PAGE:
Breastfeeding support is inconsistent at the best of times. Now the clinics where volunteers helped mothers with their queries are closed. The breastfeeding clinic at The Royal Berkshire Hospital (and I assume at other hospitals, too) is now closed. The hospital’s weekly tongue-tie clinic is also shut. Throughout the years, this clinic enabled dozens and dozens of mothers who were experiencing pain and damaged nipples, lengthy feeding, and slow weight gain in their babies to overcome these hurdles and to enjoy pain-free, gratifying breastfeeding with confidence. Often these clinics are a game-changer, whether it’s the tongue being released to help feeding, or just a word of reassurance and encouragement. And for those who have been helped, I very often hear that it changed everything for them—how they responded to their child, bonded, and even went on to help others (I myself fit in all of these categories). The feeling of regret and failure last a lifetime for the mother who is unable to meet her own breastfeeding goals.
Seeking out where the help is, and then asking for it is a minefield in itself. We don’t know why it’s so hard, perhaps it makes us feel vulnerable and already like a failure on some level. Other times we just don’t know where to find the help. Social media has both helped and hindered. There are loads of Facebook groups dedicated to breastfeeding mothers and mothers giving birth during lock down. The struggling mother reaches out, asks a question, and might have thirty or more experiences from other mothers, some with varying and very strong opinions, and almost no one formally trained on the subject, or those who are, often cannot mention it because of the group’s rules.
Once upon a time, a mere hundred or so years ago, women’s primary role was to get married, bear children and manage a household. Giving birth although risky, was not thought of as something difficult, and in the rare case that a mother could not feed her child for whatever reason, someone else would. Life was simpler. There were no breast pumps, shields, shells, pacifiers, milk storage, and so on—a woman had to trust it would work without any of these things to ‘help’. Most likely, she rested after giving birth, and was served meals and drink while she snuggled with baby, her new and most important role as a nurturer of another human being her primary concern. Guests were likely kept at bay, until the mother felt ready to ‘reveal’ her baby at the time that suited her.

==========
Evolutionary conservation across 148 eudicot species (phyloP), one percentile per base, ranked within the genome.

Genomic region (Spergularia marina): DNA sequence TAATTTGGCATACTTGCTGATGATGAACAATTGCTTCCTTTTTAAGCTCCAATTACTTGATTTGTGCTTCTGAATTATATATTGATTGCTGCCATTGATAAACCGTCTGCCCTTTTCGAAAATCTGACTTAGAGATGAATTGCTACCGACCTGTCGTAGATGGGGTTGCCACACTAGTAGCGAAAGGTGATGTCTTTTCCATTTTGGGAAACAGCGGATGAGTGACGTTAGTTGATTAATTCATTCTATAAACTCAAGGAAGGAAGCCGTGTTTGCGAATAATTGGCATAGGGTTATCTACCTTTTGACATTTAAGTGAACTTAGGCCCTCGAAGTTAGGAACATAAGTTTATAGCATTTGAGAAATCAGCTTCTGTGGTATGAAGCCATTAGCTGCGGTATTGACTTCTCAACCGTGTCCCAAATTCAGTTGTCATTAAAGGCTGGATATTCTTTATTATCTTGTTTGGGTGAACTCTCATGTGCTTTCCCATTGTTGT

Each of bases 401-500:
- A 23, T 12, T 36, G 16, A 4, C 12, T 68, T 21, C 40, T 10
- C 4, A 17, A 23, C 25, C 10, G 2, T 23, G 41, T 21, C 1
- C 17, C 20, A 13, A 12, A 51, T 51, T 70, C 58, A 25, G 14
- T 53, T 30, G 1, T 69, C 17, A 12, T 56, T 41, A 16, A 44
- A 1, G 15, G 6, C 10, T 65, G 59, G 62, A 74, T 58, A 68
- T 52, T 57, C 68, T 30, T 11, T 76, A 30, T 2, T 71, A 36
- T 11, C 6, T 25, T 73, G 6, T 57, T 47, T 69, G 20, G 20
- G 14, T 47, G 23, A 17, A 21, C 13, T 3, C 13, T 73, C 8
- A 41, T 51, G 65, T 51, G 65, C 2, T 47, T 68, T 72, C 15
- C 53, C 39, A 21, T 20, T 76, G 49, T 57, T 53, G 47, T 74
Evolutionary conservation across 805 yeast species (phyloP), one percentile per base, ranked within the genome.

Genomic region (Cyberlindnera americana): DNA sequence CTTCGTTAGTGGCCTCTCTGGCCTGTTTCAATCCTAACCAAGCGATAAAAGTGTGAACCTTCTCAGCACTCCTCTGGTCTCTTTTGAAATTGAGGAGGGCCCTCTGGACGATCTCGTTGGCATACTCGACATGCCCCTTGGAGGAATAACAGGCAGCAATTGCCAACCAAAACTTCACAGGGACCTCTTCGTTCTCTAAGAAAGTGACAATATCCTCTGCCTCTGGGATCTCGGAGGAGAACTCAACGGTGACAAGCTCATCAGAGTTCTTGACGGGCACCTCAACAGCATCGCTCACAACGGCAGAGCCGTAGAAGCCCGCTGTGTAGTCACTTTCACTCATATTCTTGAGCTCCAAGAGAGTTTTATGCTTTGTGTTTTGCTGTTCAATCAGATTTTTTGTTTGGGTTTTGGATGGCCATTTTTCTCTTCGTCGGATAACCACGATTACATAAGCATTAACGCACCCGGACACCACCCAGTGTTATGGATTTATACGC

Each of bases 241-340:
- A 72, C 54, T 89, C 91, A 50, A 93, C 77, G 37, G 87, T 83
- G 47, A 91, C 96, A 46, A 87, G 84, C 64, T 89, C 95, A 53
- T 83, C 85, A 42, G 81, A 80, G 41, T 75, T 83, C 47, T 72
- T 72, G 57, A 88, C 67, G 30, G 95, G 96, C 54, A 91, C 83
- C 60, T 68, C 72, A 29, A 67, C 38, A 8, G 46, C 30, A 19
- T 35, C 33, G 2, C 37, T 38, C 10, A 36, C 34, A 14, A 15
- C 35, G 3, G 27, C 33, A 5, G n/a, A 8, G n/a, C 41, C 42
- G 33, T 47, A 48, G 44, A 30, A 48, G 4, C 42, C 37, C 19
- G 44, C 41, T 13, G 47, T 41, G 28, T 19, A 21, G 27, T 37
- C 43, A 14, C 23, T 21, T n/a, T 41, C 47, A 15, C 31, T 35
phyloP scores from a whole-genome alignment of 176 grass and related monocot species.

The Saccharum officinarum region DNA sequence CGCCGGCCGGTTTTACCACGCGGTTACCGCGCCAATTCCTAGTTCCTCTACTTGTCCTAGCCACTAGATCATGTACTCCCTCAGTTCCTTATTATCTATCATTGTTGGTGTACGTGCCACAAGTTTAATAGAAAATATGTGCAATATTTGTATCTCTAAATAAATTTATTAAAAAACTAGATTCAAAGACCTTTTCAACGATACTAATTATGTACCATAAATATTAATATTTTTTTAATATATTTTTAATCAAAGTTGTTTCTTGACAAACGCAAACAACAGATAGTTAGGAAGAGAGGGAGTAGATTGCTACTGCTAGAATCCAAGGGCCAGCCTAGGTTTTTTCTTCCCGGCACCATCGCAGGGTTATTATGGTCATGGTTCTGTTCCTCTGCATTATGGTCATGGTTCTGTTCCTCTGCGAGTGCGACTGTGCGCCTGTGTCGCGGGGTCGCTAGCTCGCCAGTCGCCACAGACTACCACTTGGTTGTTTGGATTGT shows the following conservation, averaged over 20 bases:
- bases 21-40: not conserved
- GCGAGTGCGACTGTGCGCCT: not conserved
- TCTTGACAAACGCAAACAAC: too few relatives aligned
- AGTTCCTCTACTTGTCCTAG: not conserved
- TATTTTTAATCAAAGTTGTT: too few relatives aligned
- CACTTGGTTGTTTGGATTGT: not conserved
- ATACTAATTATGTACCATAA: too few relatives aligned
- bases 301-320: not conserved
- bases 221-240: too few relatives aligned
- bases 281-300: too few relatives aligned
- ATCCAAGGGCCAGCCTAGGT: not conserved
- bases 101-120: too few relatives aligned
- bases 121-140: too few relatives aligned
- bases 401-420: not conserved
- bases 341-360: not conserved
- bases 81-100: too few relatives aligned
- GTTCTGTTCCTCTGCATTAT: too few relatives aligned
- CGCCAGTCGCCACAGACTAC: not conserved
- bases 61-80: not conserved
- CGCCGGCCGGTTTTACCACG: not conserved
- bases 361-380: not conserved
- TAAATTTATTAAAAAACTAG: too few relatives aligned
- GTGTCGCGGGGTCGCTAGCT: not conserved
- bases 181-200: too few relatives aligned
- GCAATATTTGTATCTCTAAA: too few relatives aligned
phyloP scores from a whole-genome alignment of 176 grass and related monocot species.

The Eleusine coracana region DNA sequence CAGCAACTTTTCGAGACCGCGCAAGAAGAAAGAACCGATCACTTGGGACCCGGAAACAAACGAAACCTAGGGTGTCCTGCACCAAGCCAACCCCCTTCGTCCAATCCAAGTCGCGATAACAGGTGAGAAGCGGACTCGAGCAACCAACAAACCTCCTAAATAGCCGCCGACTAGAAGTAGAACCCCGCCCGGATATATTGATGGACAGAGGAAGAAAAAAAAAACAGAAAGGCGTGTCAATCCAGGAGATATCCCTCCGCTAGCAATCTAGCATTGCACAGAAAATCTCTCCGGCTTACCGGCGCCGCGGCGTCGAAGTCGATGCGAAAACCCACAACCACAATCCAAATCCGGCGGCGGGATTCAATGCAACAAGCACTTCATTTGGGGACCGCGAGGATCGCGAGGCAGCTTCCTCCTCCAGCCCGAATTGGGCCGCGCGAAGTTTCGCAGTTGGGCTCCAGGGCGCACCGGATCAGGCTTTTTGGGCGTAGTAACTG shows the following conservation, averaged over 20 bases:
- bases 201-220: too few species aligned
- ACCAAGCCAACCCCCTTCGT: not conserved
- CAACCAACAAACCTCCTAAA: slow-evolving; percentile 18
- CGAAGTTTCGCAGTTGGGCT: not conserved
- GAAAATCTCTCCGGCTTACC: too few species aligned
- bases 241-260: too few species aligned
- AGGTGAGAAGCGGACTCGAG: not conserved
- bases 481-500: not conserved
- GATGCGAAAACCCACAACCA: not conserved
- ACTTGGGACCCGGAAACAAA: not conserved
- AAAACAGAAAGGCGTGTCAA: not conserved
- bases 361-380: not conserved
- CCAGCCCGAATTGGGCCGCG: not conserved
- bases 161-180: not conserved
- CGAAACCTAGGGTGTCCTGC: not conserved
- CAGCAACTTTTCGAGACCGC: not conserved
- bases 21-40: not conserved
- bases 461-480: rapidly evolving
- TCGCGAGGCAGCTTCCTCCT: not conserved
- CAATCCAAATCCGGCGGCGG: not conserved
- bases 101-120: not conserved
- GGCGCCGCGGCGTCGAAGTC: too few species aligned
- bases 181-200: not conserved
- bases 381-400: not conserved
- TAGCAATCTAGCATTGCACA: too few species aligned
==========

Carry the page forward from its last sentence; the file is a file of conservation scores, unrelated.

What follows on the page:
Today, exacerbating the problems connected to breastfeeding after a medicalised birth and lack of support are the sometimes-endless streams of guests who want to meet and hold the baby. Often hunger cues go ignored on the maternity wards when grandparents or friends come to visit, babies mere hours old being passed around from person to person, each one smelling extremely unfamiliar to the newborn, who takes no pleasure in the arms of those who are not her parents. With the bonding between mother and child being interrupted again and again, by medicalised checks and enthusiastic guests, it is a miracle that any mother gets a good start to breastfeeding!
In our current situation seems to be full of doom and gloom, but there is a silver-lining to having babies during lockdown—BREASTFEEDING UNHINDERED, or shall I say ‘less’ hindered. Sadly, the lack of face to face support is inevitable, but as one mother who called the national breastfeeding helpline said, “I have time to give to this,” when the suggestion was made that she forget the housework and sit skin-to-skin with her baby. The ‘babymoon’ (honeymoon with a baby) no longer requires having to clear a calendar in order to give ample time for establishing breastfeeding norms. It is now a given. Pre-Covid-19 quarantine, caught up in the busyness of manic-paced life, often made this suggestion near to impossible. The knock-on effect of no visitors means not having to be sure the house tidy, giving even more time to this precious mother-baby lie-in.
Hopefully, breastfeeding rates might increase; wouldn’t this be a welcome side-effect to lockdown?
Mothers can easily access support from the avenues still functioning such as The National Breastfeeding Helpline 0300 100 0212, social media pages for The Breastfeeding Network, La Leche League, and the Association of Breastfeeding Mothers, as well as from professional consultants and infant feeding specialists who are still working digitally. Additionally, peer support must not be dismissed, as it also has its place, helping mothers to feel less alone. Parents are still able to reach and access this current support that might carry them through and establish breastfeeding and meeting their own personal goals.
I’d like to think that this pandemic has given us all time to reflect and realise our priorities. In the case of breastfeeding, it has provided many overwhelmed and exhausted new mothers with an unlikely respite from so many other cares so that nursing their babies can take precedence. Who could object to that?